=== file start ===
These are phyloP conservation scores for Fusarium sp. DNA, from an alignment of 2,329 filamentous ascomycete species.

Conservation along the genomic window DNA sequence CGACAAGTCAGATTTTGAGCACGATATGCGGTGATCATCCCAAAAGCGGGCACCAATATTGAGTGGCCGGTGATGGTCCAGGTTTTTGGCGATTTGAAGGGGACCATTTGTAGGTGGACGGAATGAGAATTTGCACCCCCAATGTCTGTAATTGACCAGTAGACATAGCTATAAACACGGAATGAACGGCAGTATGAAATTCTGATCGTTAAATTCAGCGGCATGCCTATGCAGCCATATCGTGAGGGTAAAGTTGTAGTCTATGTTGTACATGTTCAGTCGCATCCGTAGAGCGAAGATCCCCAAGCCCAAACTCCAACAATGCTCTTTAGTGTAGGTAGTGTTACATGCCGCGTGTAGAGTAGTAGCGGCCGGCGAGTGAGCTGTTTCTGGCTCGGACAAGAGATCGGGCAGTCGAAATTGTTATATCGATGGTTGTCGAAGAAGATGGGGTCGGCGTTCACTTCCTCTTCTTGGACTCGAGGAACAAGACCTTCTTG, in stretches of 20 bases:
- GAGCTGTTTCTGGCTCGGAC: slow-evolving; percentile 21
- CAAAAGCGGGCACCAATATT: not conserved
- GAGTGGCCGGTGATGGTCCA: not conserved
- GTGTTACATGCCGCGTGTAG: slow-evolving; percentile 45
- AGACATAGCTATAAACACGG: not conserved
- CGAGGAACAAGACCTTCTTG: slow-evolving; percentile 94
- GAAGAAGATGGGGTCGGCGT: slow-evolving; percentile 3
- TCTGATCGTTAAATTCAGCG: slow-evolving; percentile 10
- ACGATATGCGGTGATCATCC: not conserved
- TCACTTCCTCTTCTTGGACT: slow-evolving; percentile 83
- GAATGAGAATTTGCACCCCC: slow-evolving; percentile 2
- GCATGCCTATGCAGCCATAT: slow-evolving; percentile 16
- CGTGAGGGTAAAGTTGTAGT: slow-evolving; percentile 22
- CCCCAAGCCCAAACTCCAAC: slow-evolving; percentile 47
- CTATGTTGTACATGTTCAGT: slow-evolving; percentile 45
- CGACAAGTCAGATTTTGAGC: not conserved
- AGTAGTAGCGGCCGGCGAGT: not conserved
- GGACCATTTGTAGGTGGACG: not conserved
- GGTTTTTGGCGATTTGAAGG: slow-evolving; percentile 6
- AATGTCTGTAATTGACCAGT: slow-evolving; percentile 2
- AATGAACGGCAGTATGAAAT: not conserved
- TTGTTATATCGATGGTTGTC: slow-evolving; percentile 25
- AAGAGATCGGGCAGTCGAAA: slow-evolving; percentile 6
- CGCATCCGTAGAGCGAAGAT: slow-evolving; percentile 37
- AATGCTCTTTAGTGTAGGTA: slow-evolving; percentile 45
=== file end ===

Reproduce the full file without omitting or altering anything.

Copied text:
These are phyloP conservation scores for Fusarium sp. DNA, from an alignment of 2,329 filamentous ascomycete species.

Conservation along the genomic window DNA sequence CGACAAGTCAGATTTTGAGCACGATATGCGGTGATCATCCCAAAAGCGGGCACCAATATTGAGTGGCCGGTGATGGTCCAGGTTTTTGGCGATTTGAAGGGGACCATTTGTAGGTGGACGGAATGAGAATTTGCACCCCCAATGTCTGTAATTGACCAGTAGACATAGCTATAAACACGGAATGAACGGCAGTATGAAATTCTGATCGTTAAATTCAGCGGCATGCCTATGCAGCCATATCGTGAGGGTAAAGTTGTAGTCTATGTTGTACATGTTCAGTCGCATCCGTAGAGCGAAGATCCCCAAGCCCAAACTCCAACAATGCTCTTTAGTGTAGGTAGTGTTACATGCCGCGTGTAGAGTAGTAGCGGCCGGCGAGTGAGCTGTTTCTGGCTCGGACAAGAGATCGGGCAGTCGAAATTGTTATATCGATGGTTGTCGAAGAAGATGGGGTCGGCGTTCACTTCCTCTTCTTGGACTCGAGGAACAAGACCTTCTTG, in stretches of 20 bases:
- GAGCTGTTTCTGGCTCGGAC: slow-evolving; percentile 21
- CAAAAGCGGGCACCAATATT: not conserved
- GAGTGGCCGGTGATGGTCCA: not conserved
- GTGTTACATGCCGCGTGTAG: slow-evolving; percentile 45
- AGACATAGCTATAAACACGG: not conserved
- CGAGGAACAAGACCTTCTTG: slow-evolving; percentile 94
- GAAGAAGATGGGGTCGGCGT: slow-evolving; percentile 3
- TCTGATCGTTAAATTCAGCG: slow-evolving; percentile 10
- ACGATATGCGGTGATCATCC: not conserved
- TCACTTCCTCTTCTTGGACT: slow-evolving; percentile 83
- GAATGAGAATTTGCACCCCC: slow-evolving; percentile 2
- GCATGCCTATGCAGCCATAT: slow-evolving; percentile 16
- CGTGAGGGTAAAGTTGTAGT: slow-evolving; percentile 22
- CCCCAAGCCCAAACTCCAAC: slow-evolving; percentile 47
- CTATGTTGTACATGTTCAGT: slow-evolving; percentile 45
- CGACAAGTCAGATTTTGAGC: not conserved
- AGTAGTAGCGGCCGGCGAGT: not conserved
- GGACCATTTGTAGGTGGACG: not conserved
- GGTTTTTGGCGATTTGAAGG: slow-evolving; percentile 6
- AATGTCTGTAATTGACCAGT: slow-evolving; percentile 2
- AATGAACGGCAGTATGAAAT: not conserved
- TTGTTATATCGATGGTTGTC: slow-evolving; percentile 25
- AAGAGATCGGGCAGTCGAAA: slow-evolving; percentile 6
- CGCATCCGTAGAGCGAAGAT: slow-evolving; percentile 37
- AATGCTCTTTAGTGTAGGTA: slow-evolving; percentile 45